He used one hand to control the other, after spending a few hours training him. Then, I left him alone once he got it.

I’ve worked with kids with several physical handicaps, specifically Cerebral Palsy. I was diagnosed with it as a baby and went to therapy which allowed me to enter Kindergarten with zero traces that they could see. Did I *really* have it? Who knows – no way to tell.

Anyway, in my early 20s, I volunteered full time for a year at the same cerebral palsy center that helped me out. This was back in 1992-3 and I was setting them up with computers to help the kids communicate better with the outside world.

The thing with cerebral palsy: your brain is perfectly fine, except for lesions around the motor/muscle control area.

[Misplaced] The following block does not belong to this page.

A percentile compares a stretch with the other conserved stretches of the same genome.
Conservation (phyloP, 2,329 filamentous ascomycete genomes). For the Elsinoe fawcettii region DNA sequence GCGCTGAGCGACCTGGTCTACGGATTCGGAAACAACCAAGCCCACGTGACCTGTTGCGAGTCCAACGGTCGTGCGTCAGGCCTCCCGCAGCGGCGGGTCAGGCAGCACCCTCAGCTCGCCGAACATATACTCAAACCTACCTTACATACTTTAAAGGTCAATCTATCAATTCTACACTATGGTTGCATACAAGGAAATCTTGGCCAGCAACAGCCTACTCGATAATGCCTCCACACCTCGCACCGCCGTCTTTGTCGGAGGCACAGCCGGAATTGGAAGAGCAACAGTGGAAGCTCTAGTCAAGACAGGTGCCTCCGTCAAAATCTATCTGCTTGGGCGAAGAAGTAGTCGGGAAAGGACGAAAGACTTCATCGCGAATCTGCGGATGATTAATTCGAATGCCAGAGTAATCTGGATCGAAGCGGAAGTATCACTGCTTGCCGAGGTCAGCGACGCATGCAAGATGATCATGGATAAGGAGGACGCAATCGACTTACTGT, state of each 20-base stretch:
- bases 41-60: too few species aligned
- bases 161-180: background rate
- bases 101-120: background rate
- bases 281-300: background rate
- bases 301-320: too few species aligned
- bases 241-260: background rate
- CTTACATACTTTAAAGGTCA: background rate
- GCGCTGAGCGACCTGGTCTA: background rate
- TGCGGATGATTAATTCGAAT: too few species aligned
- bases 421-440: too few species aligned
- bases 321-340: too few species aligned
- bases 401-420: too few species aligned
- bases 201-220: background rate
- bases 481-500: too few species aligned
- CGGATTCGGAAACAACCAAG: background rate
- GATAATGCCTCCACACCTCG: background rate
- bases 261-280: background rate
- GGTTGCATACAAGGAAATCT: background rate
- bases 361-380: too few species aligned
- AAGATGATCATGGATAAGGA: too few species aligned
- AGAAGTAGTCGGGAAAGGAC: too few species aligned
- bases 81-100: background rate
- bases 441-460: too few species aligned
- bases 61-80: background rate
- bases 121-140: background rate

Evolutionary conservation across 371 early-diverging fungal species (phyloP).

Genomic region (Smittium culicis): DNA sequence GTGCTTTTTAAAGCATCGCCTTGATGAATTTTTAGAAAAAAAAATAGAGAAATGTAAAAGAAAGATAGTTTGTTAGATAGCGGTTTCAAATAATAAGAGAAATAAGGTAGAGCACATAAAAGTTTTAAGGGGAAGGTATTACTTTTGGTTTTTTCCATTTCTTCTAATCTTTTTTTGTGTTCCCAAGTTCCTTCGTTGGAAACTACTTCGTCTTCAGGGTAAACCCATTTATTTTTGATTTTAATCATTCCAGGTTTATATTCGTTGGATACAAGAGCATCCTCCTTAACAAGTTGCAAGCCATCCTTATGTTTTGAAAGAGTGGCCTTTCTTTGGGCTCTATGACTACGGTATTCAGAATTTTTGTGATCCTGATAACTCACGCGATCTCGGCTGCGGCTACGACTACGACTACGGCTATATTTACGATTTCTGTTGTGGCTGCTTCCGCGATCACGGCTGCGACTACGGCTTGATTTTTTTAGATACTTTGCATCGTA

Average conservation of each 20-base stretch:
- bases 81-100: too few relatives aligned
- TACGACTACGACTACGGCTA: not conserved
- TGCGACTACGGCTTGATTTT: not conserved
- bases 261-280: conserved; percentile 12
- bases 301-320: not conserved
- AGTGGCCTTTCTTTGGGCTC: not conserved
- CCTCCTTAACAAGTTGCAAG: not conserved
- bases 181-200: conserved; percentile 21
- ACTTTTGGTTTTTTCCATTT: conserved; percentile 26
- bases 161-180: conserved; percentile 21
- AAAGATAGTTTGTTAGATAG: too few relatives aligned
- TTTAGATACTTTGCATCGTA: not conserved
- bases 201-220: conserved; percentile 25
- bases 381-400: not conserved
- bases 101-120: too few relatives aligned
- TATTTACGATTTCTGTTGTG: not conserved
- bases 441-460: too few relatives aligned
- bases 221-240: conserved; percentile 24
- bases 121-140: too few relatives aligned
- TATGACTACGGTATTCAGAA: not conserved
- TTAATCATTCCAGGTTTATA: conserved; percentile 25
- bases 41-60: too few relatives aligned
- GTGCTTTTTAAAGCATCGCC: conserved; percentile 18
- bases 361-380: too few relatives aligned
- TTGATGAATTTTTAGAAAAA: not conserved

Talking? Moving like we’re accustomed to? They can’t.

But they can communicate.

One boy, who was 21 yrs old about to leave the program (too old), I helped him learn how to type on Deskmate Text. [I was a Tandy fan, and all they had were ancient leftover computers-of-the-day that couldn’t run Windows 3.1].

He used one hand to control the other, after spending a few hours training him. Then, I left him alone once he got it.

It took him all day, but for a guy that NEVER WROTE ANYTHING in his life before…. _seemed_ intelligent but was thought to be unable to do anything beyond pointing at a image board to express what he wanted, he typed a PERFECTLY SPELLED letter to his mother, thanking her for all the hard work she did for him and how much he loves her.

How does this relate to thoughts and communication? We’re naive about what we consider valid as we anthropomorphize based upon our own abilities and have trouble conceiving of other ways of communication.

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